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Gainesville to crack down on water violators
First-time offenders get a fine, not a warning
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The city of Gainesville will soon stop warning watering ban violators of their transgressions.

Thursday, the Gainesville City Council voted unanimously, with the exception of Mayor Robert "Bob" Hamrick who was out of town, to approve two ordinances that will eliminate written warnings for first-time violators of the outdoor watering ban and increase penalties for violators.

The new ordinances, if passed into law on second reading, will change Gainesville city code so that first-time violators of the ban receive a $50 surcharge on their monthly water bills, and any repeat offenders will have their water service terminated and receive a $200 surcharge on their monthly water bill. According to the ordinance, water will not be restored to the customer until the surcharge and reconnection fee is paid in full. The new policies will go into effect immediately if approved by council members at the regularly scheduled Nov. 6 council meeting.

Gainesville City Manager Bryan Shuler said a large majority of the city’s water customers are complying with the current system, which allows for a warning letter on the first offense, but the seriousness of the drought and the lowering lake level called for the changes.

Director of Public Utilities Kelly Randall took the opportunity to thank Gainesville water customers for complying with the watering ban.

"Most all of them have responded well and we really have brought our water usage down quite a bit, and I think that’s great," Randall said. "But ... the times call for a little bit tighter restrictions."

The city’s actions follow those of other local governments in the area.

The city of Jefferson heightened their penalties in mid-September. First-time offenders in Jefferson receive a $500 surcharge on their monthly water bill, and Jeffersonians caught watering a second time have their water disconnected for 24 hours in addition to another $500 surcharge.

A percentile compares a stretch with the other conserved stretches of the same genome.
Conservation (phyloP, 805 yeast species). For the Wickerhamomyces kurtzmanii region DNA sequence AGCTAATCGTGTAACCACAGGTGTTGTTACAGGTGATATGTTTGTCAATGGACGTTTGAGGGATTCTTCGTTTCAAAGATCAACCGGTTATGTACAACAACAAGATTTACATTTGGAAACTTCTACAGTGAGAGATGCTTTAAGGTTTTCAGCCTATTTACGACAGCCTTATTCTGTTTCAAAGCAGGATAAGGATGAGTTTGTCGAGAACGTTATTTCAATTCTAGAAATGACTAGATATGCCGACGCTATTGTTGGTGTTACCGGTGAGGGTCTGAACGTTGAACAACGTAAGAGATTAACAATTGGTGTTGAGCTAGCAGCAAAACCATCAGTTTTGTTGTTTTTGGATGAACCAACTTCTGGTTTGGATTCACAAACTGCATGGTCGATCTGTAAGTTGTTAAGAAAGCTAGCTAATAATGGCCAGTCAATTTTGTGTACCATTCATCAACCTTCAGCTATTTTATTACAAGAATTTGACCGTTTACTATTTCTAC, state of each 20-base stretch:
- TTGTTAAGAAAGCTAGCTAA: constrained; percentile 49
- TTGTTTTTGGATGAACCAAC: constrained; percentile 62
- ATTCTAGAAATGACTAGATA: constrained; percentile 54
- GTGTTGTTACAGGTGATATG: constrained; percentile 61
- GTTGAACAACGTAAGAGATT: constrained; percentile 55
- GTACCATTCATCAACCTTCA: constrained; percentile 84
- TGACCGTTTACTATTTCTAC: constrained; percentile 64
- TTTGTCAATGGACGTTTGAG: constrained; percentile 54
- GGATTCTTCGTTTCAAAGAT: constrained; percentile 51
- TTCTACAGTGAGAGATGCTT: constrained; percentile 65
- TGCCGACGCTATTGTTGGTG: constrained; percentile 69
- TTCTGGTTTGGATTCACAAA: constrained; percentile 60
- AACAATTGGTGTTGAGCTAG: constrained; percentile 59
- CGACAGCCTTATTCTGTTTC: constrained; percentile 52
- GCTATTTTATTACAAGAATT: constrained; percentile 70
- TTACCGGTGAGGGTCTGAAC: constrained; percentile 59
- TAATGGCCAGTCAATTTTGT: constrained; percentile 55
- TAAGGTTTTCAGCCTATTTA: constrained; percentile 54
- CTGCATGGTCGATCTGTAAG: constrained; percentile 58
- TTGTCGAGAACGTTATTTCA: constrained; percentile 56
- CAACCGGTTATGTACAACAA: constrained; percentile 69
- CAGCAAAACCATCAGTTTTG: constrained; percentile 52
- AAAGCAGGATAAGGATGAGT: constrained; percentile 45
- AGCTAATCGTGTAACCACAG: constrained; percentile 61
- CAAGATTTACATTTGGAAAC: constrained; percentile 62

Jefferson has also removed all the state’s exemptions to the outdoor watering ban.

Jeff Killip, Jefferson’s public works director, said the system seems to work well in Jefferson.

"We’ve had a very few initial violators and no secondary," Killip said.

On about 3,500 water meters in the city, there have been less than six first-time violators, Killip said.

Other local governments still give their residents a warning, but repeat offenders in some of those places are facing stiffer penalties.

Forsyth County cracked down on violators shortly after state officials enacted the level four drought response. Since Oct. 4, first-time violators are still given a warning, but any repeat violators in Forsyth County are charged with a misdemeanor and must appear in court to face a fine of up to $1,000 and up to 60 days in jail. However, fees usually range from $100 to $500, Forsyth County officials said.

"Nobody’s actually been to jail for a watering violation," Jill Pilcher, executive assistant to Forsyth County’s water director, said.

Pilcher said those who go to jail usually go, because they did not show up for their court hearing.

Athens-Clarke County also warns watering ban violators on their first offenses, but if Athenians are caught watering a second time, they are slapped with a $1,000 fine and possible disconnection. Athens officials said they have warned 113 residents since mid-September, and have had no repeat offenders.

It’s not yet necessary for Gainesville to adopt such hefty fines, Shuler said. Jefferson, Forsyth County and Athens-Clarke County are in a more desperate water situation than Gainesville.

"Their actions reflect the severity of the problem their dealing with," Shuler said.

Whether or not Gainesville will adopt bigger penalties down the road will depend on how residents comply with the new ordinances, Shuler said.

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